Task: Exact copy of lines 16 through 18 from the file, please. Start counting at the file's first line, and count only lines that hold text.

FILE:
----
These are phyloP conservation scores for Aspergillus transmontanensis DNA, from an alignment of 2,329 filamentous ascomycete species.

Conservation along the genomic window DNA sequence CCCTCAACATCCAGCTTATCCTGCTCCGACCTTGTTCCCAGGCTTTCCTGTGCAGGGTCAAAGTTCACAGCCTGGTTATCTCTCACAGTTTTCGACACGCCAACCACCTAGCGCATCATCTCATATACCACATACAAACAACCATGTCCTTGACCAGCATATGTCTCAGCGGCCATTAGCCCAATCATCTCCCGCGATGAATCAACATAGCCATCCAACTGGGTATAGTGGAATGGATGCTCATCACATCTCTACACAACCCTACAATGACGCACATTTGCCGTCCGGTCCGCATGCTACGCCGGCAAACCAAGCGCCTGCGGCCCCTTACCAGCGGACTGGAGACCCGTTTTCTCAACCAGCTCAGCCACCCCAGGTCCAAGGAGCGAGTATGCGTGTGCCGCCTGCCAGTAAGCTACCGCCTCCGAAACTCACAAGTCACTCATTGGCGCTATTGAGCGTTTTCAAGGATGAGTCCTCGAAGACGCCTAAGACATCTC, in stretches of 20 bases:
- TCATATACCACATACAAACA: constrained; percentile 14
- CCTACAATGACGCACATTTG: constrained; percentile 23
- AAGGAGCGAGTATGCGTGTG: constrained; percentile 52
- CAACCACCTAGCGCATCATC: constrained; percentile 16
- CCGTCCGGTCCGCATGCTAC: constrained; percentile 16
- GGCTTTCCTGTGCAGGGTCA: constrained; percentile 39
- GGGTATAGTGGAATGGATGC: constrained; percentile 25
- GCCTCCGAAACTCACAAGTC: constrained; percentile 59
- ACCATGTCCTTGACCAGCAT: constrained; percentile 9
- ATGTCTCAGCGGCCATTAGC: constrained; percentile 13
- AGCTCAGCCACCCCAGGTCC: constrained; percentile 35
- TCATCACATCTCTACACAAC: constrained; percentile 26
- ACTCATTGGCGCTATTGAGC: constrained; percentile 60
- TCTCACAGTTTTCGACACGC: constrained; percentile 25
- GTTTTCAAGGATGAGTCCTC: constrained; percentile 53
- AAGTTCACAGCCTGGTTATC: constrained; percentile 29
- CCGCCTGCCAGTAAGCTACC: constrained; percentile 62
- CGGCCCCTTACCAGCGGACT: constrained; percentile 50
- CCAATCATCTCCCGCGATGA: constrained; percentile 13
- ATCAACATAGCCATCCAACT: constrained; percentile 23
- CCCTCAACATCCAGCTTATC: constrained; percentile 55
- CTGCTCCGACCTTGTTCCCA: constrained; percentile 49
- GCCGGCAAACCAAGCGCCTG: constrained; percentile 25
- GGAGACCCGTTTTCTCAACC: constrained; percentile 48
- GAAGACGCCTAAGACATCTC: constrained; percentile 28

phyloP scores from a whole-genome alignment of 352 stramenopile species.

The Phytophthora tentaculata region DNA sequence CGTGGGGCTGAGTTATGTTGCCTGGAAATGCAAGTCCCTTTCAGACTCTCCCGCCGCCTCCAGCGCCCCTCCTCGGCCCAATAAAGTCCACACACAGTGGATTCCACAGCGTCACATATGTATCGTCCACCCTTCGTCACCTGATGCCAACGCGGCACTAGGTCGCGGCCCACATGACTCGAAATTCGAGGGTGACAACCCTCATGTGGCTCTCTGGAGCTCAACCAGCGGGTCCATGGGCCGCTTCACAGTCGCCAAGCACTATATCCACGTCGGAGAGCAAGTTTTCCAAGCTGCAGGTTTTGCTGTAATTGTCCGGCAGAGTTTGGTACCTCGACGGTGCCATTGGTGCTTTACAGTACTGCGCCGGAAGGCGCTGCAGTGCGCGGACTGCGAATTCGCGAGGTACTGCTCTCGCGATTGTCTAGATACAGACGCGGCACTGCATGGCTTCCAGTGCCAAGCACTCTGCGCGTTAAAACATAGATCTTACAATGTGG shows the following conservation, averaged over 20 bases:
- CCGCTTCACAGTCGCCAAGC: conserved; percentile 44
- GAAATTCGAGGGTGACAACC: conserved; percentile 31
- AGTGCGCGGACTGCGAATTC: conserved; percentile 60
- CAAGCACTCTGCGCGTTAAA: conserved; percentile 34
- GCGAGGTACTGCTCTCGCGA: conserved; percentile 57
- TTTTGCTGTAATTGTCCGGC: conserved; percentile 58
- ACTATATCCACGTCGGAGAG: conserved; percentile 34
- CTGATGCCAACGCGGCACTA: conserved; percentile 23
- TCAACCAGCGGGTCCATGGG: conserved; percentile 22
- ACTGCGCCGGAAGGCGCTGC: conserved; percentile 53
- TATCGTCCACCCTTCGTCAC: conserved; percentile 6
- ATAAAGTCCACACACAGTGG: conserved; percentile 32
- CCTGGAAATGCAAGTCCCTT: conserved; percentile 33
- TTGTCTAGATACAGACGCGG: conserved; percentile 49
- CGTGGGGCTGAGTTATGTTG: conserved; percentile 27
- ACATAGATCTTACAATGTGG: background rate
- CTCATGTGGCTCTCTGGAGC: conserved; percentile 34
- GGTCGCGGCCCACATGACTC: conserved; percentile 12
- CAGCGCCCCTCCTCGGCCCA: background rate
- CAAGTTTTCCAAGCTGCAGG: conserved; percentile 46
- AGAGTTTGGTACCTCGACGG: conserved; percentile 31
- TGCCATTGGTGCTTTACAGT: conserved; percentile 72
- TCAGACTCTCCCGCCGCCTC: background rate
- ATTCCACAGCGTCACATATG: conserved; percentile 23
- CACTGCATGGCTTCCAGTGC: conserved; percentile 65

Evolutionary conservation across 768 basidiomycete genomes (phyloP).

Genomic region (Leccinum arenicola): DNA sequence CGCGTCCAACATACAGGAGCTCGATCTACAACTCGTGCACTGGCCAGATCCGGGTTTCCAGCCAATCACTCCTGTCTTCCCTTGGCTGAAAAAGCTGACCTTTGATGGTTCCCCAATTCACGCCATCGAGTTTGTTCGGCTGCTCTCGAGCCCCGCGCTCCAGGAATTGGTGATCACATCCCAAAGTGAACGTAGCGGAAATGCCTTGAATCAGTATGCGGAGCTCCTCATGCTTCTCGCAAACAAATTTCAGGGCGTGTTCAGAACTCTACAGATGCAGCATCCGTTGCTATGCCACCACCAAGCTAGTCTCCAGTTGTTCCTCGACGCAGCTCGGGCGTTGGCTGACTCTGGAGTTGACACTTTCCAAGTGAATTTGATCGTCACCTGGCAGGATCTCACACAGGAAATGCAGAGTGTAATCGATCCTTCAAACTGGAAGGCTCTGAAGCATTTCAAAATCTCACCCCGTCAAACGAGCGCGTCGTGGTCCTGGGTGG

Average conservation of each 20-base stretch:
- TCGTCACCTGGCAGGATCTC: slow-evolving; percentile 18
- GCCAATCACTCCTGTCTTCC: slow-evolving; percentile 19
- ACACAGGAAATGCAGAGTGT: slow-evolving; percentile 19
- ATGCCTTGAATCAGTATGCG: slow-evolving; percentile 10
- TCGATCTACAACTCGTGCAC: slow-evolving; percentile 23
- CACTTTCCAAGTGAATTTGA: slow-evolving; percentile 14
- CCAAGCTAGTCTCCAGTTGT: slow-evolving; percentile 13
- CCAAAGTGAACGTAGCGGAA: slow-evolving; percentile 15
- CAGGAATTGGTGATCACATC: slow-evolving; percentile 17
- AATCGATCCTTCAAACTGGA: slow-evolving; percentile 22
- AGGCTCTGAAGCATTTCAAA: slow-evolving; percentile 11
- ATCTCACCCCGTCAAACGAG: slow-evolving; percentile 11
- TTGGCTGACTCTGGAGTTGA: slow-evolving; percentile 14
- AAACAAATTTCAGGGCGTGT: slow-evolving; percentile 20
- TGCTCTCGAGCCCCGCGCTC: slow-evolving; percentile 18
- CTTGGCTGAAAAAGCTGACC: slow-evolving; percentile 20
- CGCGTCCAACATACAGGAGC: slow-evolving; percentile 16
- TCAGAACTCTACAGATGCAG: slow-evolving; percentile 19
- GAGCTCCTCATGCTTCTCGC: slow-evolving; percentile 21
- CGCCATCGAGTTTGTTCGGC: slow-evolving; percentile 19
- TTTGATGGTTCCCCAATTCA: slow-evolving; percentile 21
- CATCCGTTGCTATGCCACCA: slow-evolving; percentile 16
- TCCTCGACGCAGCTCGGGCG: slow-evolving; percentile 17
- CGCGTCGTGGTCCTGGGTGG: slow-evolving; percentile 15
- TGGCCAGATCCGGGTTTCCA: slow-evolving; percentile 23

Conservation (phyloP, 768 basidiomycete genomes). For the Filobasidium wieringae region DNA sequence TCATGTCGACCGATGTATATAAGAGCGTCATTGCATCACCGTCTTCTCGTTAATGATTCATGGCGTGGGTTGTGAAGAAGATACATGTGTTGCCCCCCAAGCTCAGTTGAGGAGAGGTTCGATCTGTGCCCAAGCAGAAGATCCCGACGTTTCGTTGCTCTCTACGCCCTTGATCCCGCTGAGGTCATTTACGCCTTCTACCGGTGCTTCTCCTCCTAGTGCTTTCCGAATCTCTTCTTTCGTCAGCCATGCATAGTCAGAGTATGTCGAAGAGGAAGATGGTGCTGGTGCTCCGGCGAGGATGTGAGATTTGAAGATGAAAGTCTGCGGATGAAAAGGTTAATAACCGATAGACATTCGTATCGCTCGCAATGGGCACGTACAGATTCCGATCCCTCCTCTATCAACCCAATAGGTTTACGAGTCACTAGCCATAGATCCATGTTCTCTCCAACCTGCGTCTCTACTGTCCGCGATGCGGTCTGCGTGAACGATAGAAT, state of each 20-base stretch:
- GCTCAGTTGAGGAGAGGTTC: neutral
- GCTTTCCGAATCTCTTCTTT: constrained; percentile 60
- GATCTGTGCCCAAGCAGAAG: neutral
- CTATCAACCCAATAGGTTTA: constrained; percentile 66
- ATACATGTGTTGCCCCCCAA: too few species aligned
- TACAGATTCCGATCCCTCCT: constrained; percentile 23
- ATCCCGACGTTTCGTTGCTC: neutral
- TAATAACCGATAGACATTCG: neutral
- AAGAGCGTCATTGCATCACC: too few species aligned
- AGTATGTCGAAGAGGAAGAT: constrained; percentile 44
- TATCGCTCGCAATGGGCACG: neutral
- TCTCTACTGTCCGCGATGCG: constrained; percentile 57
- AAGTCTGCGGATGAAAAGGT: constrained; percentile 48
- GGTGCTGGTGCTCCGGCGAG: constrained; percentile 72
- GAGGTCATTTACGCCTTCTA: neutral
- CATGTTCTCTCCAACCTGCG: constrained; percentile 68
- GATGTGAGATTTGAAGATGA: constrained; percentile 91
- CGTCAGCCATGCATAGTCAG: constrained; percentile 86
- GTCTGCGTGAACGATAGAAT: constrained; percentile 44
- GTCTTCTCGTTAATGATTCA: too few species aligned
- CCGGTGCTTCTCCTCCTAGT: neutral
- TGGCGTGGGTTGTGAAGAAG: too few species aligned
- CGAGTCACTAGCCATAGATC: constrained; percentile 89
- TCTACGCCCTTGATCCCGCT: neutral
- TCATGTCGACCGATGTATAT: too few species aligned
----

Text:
- TCTCACAGTTTTCGACACGC: constrained; percentile 25
- GTTTTCAAGGATGAGTCCTC: constrained; percentile 53
- AAGTTCACAGCCTGGTTATC: constrained; percentile 29